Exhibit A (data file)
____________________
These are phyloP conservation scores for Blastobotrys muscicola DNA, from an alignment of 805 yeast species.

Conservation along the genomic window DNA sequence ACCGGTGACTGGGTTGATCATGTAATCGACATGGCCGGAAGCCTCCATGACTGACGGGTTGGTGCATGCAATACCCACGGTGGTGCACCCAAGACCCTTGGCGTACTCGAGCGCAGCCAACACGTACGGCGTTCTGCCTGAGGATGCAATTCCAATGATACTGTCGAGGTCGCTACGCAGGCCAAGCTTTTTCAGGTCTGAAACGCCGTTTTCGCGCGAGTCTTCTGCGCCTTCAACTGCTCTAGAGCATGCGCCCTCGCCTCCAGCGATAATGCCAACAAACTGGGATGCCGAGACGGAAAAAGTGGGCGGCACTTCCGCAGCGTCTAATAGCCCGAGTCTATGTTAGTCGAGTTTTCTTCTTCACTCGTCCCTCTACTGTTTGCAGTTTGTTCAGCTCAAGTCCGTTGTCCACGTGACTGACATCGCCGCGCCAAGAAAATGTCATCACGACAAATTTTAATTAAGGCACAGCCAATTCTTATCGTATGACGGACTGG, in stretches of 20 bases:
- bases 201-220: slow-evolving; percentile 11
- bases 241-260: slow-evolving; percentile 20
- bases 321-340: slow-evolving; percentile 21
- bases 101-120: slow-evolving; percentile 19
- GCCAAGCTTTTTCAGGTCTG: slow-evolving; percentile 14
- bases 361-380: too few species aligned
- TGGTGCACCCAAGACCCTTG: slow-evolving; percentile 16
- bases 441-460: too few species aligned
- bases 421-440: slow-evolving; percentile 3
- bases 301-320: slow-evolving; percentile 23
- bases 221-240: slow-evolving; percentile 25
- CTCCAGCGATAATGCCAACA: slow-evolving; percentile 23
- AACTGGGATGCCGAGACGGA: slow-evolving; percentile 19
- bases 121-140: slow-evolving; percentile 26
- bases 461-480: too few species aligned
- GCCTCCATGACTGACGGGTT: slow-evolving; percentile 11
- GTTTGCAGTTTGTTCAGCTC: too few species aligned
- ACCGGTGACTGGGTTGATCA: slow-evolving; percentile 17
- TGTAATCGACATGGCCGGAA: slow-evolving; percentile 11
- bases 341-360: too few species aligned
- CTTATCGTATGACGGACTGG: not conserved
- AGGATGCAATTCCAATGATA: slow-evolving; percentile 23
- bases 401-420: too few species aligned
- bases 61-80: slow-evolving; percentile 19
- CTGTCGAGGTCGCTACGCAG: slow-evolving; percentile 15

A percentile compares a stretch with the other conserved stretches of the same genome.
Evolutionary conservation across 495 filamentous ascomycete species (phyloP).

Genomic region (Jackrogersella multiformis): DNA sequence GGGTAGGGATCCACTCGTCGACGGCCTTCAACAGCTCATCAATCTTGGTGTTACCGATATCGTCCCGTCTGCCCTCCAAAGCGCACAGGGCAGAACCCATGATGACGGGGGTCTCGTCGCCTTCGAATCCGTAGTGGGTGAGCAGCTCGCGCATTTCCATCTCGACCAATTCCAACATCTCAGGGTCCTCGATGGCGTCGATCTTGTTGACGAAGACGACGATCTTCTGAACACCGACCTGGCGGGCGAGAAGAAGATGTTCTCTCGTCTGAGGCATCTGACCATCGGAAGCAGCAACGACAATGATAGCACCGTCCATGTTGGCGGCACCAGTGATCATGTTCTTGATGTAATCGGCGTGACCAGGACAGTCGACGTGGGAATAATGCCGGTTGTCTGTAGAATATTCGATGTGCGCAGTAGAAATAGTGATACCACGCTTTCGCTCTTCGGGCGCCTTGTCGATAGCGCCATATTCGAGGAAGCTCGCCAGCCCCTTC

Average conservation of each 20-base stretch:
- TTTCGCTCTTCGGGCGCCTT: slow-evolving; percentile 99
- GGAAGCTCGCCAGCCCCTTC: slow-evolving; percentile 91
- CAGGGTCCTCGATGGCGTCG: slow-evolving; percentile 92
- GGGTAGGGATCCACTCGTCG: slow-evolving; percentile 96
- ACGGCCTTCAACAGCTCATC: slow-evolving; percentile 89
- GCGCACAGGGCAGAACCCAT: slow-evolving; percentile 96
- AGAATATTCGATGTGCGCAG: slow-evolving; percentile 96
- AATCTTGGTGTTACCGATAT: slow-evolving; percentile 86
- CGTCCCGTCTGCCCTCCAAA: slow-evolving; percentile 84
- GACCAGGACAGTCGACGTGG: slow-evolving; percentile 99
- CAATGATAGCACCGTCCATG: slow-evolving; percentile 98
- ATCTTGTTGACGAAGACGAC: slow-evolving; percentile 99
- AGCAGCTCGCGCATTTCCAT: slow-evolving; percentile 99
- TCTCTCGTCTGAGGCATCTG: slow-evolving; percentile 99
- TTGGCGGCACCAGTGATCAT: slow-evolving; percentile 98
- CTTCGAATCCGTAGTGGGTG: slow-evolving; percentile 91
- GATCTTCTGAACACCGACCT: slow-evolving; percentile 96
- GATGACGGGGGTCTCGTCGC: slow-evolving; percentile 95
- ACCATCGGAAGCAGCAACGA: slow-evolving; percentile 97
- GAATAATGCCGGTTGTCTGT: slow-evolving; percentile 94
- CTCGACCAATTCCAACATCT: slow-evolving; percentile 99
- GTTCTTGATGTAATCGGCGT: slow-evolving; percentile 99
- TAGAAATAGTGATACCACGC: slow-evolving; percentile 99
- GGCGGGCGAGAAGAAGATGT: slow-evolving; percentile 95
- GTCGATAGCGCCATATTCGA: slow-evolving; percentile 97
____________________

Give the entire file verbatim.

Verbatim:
These are phyloP conservation scores for Blastobotrys muscicola DNA, from an alignment of 805 yeast species.

Conservation along the genomic window DNA sequence ACCGGTGACTGGGTTGATCATGTAATCGACATGGCCGGAAGCCTCCATGACTGACGGGTTGGTGCATGCAATACCCACGGTGGTGCACCCAAGACCCTTGGCGTACTCGAGCGCAGCCAACACGTACGGCGTTCTGCCTGAGGATGCAATTCCAATGATACTGTCGAGGTCGCTACGCAGGCCAAGCTTTTTCAGGTCTGAAACGCCGTTTTCGCGCGAGTCTTCTGCGCCTTCAACTGCTCTAGAGCATGCGCCCTCGCCTCCAGCGATAATGCCAACAAACTGGGATGCCGAGACGGAAAAAGTGGGCGGCACTTCCGCAGCGTCTAATAGCCCGAGTCTATGTTAGTCGAGTTTTCTTCTTCACTCGTCCCTCTACTGTTTGCAGTTTGTTCAGCTCAAGTCCGTTGTCCACGTGACTGACATCGCCGCGCCAAGAAAATGTCATCACGACAAATTTTAATTAAGGCACAGCCAATTCTTATCGTATGACGGACTGG, in stretches of 20 bases:
- bases 201-220: slow-evolving; percentile 11
- bases 241-260: slow-evolving; percentile 20
- bases 321-340: slow-evolving; percentile 21
- bases 101-120: slow-evolving; percentile 19
- GCCAAGCTTTTTCAGGTCTG: slow-evolving; percentile 14
- bases 361-380: too few species aligned
- TGGTGCACCCAAGACCCTTG: slow-evolving; percentile 16
- bases 441-460: too few species aligned
- bases 421-440: slow-evolving; percentile 3
- bases 301-320: slow-evolving; percentile 23
- bases 221-240: slow-evolving; percentile 25
- CTCCAGCGATAATGCCAACA: slow-evolving; percentile 23
- AACTGGGATGCCGAGACGGA: slow-evolving; percentile 19
- bases 121-140: slow-evolving; percentile 26
- bases 461-480: too few species aligned
- GCCTCCATGACTGACGGGTT: slow-evolving; percentile 11
- GTTTGCAGTTTGTTCAGCTC: too few species aligned
- ACCGGTGACTGGGTTGATCA: slow-evolving; percentile 17
- TGTAATCGACATGGCCGGAA: slow-evolving; percentile 11
- bases 341-360: too few species aligned
- CTTATCGTATGACGGACTGG: not conserved
- AGGATGCAATTCCAATGATA: slow-evolving; percentile 23
- bases 401-420: too few species aligned
- bases 61-80: slow-evolving; percentile 19
- CTGTCGAGGTCGCTACGCAG: slow-evolving; percentile 15

A percentile compares a stretch with the other conserved stretches of the same genome.
Evolutionary conservation across 495 filamentous ascomycete species (phyloP).

Genomic region (Jackrogersella multiformis): DNA sequence GGGTAGGGATCCACTCGTCGACGGCCTTCAACAGCTCATCAATCTTGGTGTTACCGATATCGTCCCGTCTGCCCTCCAAAGCGCACAGGGCAGAACCCATGATGACGGGGGTCTCGTCGCCTTCGAATCCGTAGTGGGTGAGCAGCTCGCGCATTTCCATCTCGACCAATTCCAACATCTCAGGGTCCTCGATGGCGTCGATCTTGTTGACGAAGACGACGATCTTCTGAACACCGACCTGGCGGGCGAGAAGAAGATGTTCTCTCGTCTGAGGCATCTGACCATCGGAAGCAGCAACGACAATGATAGCACCGTCCATGTTGGCGGCACCAGTGATCATGTTCTTGATGTAATCGGCGTGACCAGGACAGTCGACGTGGGAATAATGCCGGTTGTCTGTAGAATATTCGATGTGCGCAGTAGAAATAGTGATACCACGCTTTCGCTCTTCGGGCGCCTTGTCGATAGCGCCATATTCGAGGAAGCTCGCCAGCCCCTTC

Average conservation of each 20-base stretch:
- TTTCGCTCTTCGGGCGCCTT: slow-evolving; percentile 99
- GGAAGCTCGCCAGCCCCTTC: slow-evolving; percentile 91
- CAGGGTCCTCGATGGCGTCG: slow-evolving; percentile 92
- GGGTAGGGATCCACTCGTCG: slow-evolving; percentile 96
- ACGGCCTTCAACAGCTCATC: slow-evolving; percentile 89
- GCGCACAGGGCAGAACCCAT: slow-evolving; percentile 96
- AGAATATTCGATGTGCGCAG: slow-evolving; percentile 96
- AATCTTGGTGTTACCGATAT: slow-evolving; percentile 86
- CGTCCCGTCTGCCCTCCAAA: slow-evolving; percentile 84
- GACCAGGACAGTCGACGTGG: slow-evolving; percentile 99
- CAATGATAGCACCGTCCATG: slow-evolving; percentile 98
- ATCTTGTTGACGAAGACGAC: slow-evolving; percentile 99
- AGCAGCTCGCGCATTTCCAT: slow-evolving; percentile 99
- TCTCTCGTCTGAGGCATCTG: slow-evolving; percentile 99
- TTGGCGGCACCAGTGATCAT: slow-evolving; percentile 98
- CTTCGAATCCGTAGTGGGTG: slow-evolving; percentile 91
- GATCTTCTGAACACCGACCT: slow-evolving; percentile 96
- GATGACGGGGGTCTCGTCGC: slow-evolving; percentile 95
- ACCATCGGAAGCAGCAACGA: slow-evolving; percentile 97
- GAATAATGCCGGTTGTCTGT: slow-evolving; percentile 94
- CTCGACCAATTCCAACATCT: slow-evolving; percentile 99
- GTTCTTGATGTAATCGGCGT: slow-evolving; percentile 99
- TAGAAATAGTGATACCACGC: slow-evolving; percentile 99
- GGCGGGCGAGAAGAAGATGT: slow-evolving; percentile 95
- GTCGATAGCGCCATATTCGA: slow-evolving; percentile 97